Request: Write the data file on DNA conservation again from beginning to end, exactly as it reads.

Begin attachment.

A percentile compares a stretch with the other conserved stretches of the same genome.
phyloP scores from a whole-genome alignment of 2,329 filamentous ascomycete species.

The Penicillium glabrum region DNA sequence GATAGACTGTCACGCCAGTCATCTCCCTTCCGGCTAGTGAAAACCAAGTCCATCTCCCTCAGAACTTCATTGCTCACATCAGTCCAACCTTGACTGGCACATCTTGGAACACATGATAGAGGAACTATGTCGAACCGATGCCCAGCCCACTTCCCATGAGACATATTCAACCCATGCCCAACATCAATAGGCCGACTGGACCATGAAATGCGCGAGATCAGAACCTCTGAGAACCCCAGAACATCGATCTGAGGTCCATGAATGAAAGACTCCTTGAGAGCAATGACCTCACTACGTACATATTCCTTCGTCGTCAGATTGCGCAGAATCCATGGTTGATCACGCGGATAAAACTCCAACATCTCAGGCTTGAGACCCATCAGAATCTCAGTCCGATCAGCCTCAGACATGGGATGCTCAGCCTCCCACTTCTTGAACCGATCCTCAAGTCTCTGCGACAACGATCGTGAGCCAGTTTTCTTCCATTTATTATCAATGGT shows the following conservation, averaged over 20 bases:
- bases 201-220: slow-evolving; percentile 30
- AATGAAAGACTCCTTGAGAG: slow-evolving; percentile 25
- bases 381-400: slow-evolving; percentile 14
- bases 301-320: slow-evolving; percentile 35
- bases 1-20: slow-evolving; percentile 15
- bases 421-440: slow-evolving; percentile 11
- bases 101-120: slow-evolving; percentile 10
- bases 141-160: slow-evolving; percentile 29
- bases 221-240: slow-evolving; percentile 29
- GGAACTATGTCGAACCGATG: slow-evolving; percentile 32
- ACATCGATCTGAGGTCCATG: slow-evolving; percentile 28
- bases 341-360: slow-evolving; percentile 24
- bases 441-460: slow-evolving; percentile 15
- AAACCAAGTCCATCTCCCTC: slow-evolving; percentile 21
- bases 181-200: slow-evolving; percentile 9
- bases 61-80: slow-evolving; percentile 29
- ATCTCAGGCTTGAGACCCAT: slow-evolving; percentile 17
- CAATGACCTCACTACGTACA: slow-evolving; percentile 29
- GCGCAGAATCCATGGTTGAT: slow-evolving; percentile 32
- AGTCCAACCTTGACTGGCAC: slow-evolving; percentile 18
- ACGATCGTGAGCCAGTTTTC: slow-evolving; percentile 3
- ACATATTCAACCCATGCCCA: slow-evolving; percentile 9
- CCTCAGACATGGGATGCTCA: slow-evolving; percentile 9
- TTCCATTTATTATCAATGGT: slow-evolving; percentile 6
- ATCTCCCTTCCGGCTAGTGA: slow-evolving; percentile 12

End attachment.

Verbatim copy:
A percentile compares a stretch with the other conserved stretches of the same genome.
phyloP scores from a whole-genome alignment of 2,329 filamentous ascomycete species.

The Penicillium glabrum region DNA sequence GATAGACTGTCACGCCAGTCATCTCCCTTCCGGCTAGTGAAAACCAAGTCCATCTCCCTCAGAACTTCATTGCTCACATCAGTCCAACCTTGACTGGCACATCTTGGAACACATGATAGAGGAACTATGTCGAACCGATGCCCAGCCCACTTCCCATGAGACATATTCAACCCATGCCCAACATCAATAGGCCGACTGGACCATGAAATGCGCGAGATCAGAACCTCTGAGAACCCCAGAACATCGATCTGAGGTCCATGAATGAAAGACTCCTTGAGAGCAATGACCTCACTACGTACATATTCCTTCGTCGTCAGATTGCGCAGAATCCATGGTTGATCACGCGGATAAAACTCCAACATCTCAGGCTTGAGACCCATCAGAATCTCAGTCCGATCAGCCTCAGACATGGGATGCTCAGCCTCCCACTTCTTGAACCGATCCTCAAGTCTCTGCGACAACGATCGTGAGCCAGTTTTCTTCCATTTATTATCAATGGT shows the following conservation, averaged over 20 bases:
- bases 201-220: slow-evolving; percentile 30
- AATGAAAGACTCCTTGAGAG: slow-evolving; percentile 25
- bases 381-400: slow-evolving; percentile 14
- bases 301-320: slow-evolving; percentile 35
- bases 1-20: slow-evolving; percentile 15
- bases 421-440: slow-evolving; percentile 11
- bases 101-120: slow-evolving; percentile 10
- bases 141-160: slow-evolving; percentile 29
- bases 221-240: slow-evolving; percentile 29
- GGAACTATGTCGAACCGATG: slow-evolving; percentile 32
- ACATCGATCTGAGGTCCATG: slow-evolving; percentile 28
- bases 341-360: slow-evolving; percentile 24
- bases 441-460: slow-evolving; percentile 15
- AAACCAAGTCCATCTCCCTC: slow-evolving; percentile 21
- bases 181-200: slow-evolving; percentile 9
- bases 61-80: slow-evolving; percentile 29
- ATCTCAGGCTTGAGACCCAT: slow-evolving; percentile 17
- CAATGACCTCACTACGTACA: slow-evolving; percentile 29
- GCGCAGAATCCATGGTTGAT: slow-evolving; percentile 32
- AGTCCAACCTTGACTGGCAC: slow-evolving; percentile 18
- ACGATCGTGAGCCAGTTTTC: slow-evolving; percentile 3
- ACATATTCAACCCATGCCCA: slow-evolving; percentile 9
- CCTCAGACATGGGATGCTCA: slow-evolving; percentile 9
- TTCCATTTATTATCAATGGT: slow-evolving; percentile 6
- ATCTCCCTTCCGGCTAGTGA: slow-evolving; percentile 12